The Washington County Health Department can’t continue to provide an efficient nurse program in county schools if it is scaled back, Health Officer Earl Stoner said Wednesday.
The department crunched the numbers at the request of Washington County Public Schools, which are trying to figure out how to continue mandatory health services for students beyond June 30, when current funding for the school-nurse program will end.
The health department was left out of discussions about the program between the school system and Washington County government, according to interviews this week.
The Washington County Board of Commissioners’ decision earlier this month to cut $3.3 million for the program triggered a search for new funding.
Stoner said in a voicemail message on Tuesday night: “My last word from the county was after they had set their preliminary budget and that was that we were level funded. So I was obviously fairly shocked to hear that the program was basically zeroed out of the budget.”
County Administrator Gregory B. Murray said Wednesday that the county and the school system had several rounds of talks over a few months about how to handle an imminent shift in teacher-pension costs.
When the Maryland General Assembly agreed on a pension-shift plan in a special session in mid-May, the county and school system agreed the county would pick up the new $3.1 million pension cost for the first year.
In return, the school system would take over funding for the school-nurse program, although the cost and scope weren’t specified, Murray said.
The county commissioners agreed on June 5 to stop paying $3.3 million for the health department’s school-nurse program, effective July 1, which is the start of fiscal 2013. Murray let Stoner know in an email shortly after the vote.
Stoner said in an interview on Wednesday that he responded shortly after getting the notification by telling Murray that without a committed funding source for the coming year, he’d have to lay off employees in the school-nurse program.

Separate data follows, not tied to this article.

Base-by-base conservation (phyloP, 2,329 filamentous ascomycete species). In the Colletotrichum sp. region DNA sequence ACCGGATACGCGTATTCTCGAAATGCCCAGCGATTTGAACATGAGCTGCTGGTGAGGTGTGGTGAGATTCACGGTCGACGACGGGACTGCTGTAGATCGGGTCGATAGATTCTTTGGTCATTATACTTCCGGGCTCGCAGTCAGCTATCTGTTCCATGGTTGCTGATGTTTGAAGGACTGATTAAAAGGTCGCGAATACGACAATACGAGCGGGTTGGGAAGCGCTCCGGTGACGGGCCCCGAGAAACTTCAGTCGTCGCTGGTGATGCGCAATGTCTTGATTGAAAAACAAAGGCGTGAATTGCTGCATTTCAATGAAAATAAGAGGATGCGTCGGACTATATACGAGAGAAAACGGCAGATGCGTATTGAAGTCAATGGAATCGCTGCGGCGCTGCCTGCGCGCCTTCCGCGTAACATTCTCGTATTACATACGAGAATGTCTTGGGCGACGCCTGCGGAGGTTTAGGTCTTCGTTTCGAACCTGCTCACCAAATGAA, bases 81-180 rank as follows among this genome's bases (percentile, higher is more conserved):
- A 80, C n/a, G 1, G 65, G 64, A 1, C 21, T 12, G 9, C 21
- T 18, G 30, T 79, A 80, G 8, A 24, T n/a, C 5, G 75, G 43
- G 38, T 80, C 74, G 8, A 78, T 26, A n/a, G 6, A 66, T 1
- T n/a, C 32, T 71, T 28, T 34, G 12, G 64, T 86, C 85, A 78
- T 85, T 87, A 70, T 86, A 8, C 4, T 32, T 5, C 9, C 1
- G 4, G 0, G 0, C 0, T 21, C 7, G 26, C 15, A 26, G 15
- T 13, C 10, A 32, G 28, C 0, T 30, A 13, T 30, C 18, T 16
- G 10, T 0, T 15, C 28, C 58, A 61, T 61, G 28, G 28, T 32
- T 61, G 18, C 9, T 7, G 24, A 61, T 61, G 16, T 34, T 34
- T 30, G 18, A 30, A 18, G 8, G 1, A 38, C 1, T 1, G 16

The health department then sent layoff notices to all 76 nurses and assistants in the program.
Murray said Wednesday that Stoner’s decision to immediately lay off employees was “inflammatory” and meant as a statement to draw attention to the issue.
He said the county and the school system had agreed to set aside money to keep the school-nurse program running for part of the new fiscal year. The county had $250,000 in its budget, and the school system had $175,000 in its budget, he said.
That total of $425,000 could give the health department about two months in fiscal 2013, plus most of June — almost 90 days — to figure out future funding with the school system, Murray said.
But Stoner said Murray’s assertion misses the point of how drastic and pressing the situation had become for the health department.
As a state agency, the county’s health department must give 60 days’ notice for layoffs, meaning those employees are guaranteed pay for 60 days, in addition to payment for their accumulated leave time, he said.
By issuing layoff notices in early June, the health department was obligated to pay about $590,000 in salaries and accumulated leave time to the school-nurse program employees losing their jobs, Stoner said.
The longer the layoffs were put off, the worse the financial obligation the health department would have had.
Stoner said Murray told him there could be $250,000 available from the county to help, but he didn’t know about the school system’s $175,000 until a reporter told him on Wednesday.